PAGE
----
This little known speech may be Obama’s best

 In Body language, Delivery, Facial expression, Learning from Luminaries, Luminary, News, Politicians, The Winning Voice, Video

In my view, the best three speeches Barack Obama has delivered, in no particular order, are the:

(1) Eighteen minute, 27 July 2004 Democratic National Committee (DNC) Convention speech, that launched him onto the national stage in the United States.

(2) Eighteen minute 4 November 2007 presidential victory acceptance speech

(3) Thirty-seven minute 18 March 2008 A more perfect union, speech about the issue of race in U.S. delivered during Obama’s first presidential election campaign. Here is information about the speech and what prompted it.

The ‘A more perfect union’ speech is less well known than the other two speeches.

However, political analyst Michelle Bernard said it was

“the best speech and most important speech on race

that we have heard as a nation since Martin Luther King‘s ‘I Have a Dream‘ speech.”

My view, is that the speech is pitch-perfect.

Here is again the LINK to the ‘A more perfect union’ speech

Own the Conversation

My suggestion to you is to do this:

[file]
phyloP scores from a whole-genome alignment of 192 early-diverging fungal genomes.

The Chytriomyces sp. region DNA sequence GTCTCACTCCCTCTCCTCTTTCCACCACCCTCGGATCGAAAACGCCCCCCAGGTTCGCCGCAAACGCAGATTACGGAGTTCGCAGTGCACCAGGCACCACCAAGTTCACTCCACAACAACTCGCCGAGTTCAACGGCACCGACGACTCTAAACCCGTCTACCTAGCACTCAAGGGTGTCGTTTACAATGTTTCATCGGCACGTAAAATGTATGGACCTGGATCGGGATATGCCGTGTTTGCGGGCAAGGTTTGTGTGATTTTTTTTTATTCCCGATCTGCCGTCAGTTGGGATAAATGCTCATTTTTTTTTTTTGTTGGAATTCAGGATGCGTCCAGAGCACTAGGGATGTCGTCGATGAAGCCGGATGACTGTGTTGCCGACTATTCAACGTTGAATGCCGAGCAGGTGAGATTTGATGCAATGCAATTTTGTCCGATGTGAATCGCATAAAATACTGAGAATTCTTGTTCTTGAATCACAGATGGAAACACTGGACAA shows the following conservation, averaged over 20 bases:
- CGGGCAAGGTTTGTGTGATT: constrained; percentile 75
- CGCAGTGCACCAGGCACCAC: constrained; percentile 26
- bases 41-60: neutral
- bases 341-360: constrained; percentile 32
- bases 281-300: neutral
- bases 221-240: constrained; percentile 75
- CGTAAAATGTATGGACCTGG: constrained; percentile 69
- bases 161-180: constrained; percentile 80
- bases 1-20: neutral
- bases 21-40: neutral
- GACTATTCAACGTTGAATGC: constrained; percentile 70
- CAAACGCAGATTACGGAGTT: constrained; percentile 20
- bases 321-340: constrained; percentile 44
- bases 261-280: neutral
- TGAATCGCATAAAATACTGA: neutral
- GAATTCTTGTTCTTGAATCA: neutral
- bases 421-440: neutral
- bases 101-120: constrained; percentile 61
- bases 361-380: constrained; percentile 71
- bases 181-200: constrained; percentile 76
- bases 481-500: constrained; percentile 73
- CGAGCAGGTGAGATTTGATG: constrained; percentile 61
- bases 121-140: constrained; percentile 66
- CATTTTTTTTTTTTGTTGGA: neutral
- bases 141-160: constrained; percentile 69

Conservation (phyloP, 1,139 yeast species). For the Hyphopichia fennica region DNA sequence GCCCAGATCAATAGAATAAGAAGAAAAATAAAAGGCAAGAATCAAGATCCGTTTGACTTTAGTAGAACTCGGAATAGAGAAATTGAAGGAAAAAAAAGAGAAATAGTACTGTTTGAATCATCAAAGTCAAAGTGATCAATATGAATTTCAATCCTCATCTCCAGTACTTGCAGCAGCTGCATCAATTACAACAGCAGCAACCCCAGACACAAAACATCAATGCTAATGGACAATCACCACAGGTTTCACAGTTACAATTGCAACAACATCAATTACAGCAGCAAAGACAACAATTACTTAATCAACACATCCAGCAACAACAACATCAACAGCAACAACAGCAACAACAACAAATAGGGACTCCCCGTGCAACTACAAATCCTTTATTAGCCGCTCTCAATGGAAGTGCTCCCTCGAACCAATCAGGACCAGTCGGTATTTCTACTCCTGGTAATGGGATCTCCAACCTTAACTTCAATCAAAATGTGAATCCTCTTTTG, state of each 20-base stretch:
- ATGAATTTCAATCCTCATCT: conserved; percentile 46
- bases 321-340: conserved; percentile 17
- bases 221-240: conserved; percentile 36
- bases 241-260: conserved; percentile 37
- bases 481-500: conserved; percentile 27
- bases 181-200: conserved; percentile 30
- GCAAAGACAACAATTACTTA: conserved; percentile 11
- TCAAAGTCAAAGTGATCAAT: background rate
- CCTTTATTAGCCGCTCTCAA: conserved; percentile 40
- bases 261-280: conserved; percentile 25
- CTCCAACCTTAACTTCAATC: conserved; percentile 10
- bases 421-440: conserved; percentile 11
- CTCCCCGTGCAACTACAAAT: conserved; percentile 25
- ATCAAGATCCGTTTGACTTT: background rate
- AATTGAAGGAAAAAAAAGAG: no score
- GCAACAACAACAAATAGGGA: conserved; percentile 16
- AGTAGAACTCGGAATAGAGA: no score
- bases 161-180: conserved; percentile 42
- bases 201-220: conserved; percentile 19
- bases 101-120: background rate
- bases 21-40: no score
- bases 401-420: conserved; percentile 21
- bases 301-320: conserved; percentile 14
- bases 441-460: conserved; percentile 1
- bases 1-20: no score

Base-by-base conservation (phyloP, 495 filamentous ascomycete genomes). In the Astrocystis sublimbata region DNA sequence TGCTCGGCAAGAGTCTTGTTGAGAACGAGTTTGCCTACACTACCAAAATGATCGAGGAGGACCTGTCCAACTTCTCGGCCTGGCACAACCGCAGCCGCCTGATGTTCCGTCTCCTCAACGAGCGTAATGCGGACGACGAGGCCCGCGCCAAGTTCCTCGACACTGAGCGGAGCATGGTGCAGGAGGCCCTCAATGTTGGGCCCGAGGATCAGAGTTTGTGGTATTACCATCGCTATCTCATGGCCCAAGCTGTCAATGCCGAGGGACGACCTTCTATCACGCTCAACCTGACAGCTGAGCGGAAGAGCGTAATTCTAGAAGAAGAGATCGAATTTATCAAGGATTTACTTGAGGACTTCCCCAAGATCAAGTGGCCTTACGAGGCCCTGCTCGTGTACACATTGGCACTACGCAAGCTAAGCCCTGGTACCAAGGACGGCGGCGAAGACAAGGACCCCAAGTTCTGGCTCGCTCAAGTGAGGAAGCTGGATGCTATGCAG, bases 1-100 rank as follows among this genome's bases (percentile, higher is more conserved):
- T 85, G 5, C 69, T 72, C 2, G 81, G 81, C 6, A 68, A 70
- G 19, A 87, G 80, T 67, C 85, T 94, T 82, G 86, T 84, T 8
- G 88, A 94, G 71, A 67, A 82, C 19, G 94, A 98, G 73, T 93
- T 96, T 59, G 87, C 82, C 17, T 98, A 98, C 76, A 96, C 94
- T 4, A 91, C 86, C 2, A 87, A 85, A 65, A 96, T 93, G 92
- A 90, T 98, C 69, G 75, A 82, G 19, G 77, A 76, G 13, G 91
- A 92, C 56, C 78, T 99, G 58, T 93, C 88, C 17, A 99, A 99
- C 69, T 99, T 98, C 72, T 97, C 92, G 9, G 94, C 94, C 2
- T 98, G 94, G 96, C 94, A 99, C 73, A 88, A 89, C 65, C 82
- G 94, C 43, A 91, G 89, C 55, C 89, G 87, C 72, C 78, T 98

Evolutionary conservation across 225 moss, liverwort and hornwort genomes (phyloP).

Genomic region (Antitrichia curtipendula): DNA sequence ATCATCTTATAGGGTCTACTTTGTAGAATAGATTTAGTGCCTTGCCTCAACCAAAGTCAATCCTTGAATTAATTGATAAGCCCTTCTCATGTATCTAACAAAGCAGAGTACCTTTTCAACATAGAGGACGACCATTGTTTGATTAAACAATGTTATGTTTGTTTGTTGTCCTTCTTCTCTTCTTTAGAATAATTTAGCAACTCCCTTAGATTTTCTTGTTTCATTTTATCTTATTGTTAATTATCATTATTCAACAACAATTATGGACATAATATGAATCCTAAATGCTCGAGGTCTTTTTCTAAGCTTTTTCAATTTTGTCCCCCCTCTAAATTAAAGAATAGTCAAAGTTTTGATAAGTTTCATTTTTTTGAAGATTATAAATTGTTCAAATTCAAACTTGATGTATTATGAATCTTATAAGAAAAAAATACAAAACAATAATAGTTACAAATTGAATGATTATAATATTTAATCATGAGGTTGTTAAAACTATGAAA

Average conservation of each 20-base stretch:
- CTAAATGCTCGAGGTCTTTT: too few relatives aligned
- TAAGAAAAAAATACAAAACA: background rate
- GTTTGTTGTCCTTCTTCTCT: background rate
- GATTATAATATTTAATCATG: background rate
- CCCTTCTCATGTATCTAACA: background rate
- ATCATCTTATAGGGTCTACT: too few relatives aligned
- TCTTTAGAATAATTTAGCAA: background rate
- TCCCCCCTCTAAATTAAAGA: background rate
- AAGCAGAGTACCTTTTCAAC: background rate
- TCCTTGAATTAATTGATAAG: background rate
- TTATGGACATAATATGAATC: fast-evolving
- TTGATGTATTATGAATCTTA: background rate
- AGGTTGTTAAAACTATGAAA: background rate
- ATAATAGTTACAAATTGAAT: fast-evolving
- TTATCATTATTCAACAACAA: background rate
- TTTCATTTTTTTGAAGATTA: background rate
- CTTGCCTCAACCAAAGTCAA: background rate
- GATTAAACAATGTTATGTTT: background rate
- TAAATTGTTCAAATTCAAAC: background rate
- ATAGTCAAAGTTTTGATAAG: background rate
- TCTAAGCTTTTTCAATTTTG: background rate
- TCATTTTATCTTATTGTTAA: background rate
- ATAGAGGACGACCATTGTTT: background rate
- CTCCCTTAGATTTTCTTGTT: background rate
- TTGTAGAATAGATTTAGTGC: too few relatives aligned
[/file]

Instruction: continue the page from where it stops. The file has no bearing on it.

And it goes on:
(1) Watch the first 1:10 minutes of speech**

(2) As you watch note:

Obama’s steely facial expression in the first 10 seconds of the speech and throughout the speech. First impressions are so important – and Obama’s countenance and the somber feeling tone signalled that his words, from the get-go, were not said lightly.

His measured speaking cadence, that aligned with the gravity he placed on his words. Each measure of speaking seemed like Obama was, brick by brick, constructing the foundation for the rest of the speech.

How the clip well conveyed the sentiment of the Roman poet Horace’s quotation: “If you want me to weep, you must first of all feel grief yourself.” That is, Obama, feeling deep emotion about race and race relations, made his audience feel deep emotion about race and relations.

** Of course watch the entire speech if it interests you.

Recommended Posts

Leave a Comment

Subscribe to Behind the Voice

Regular insights, guidance and commentary on how communication influences business and the world around us

Thank you for subscribing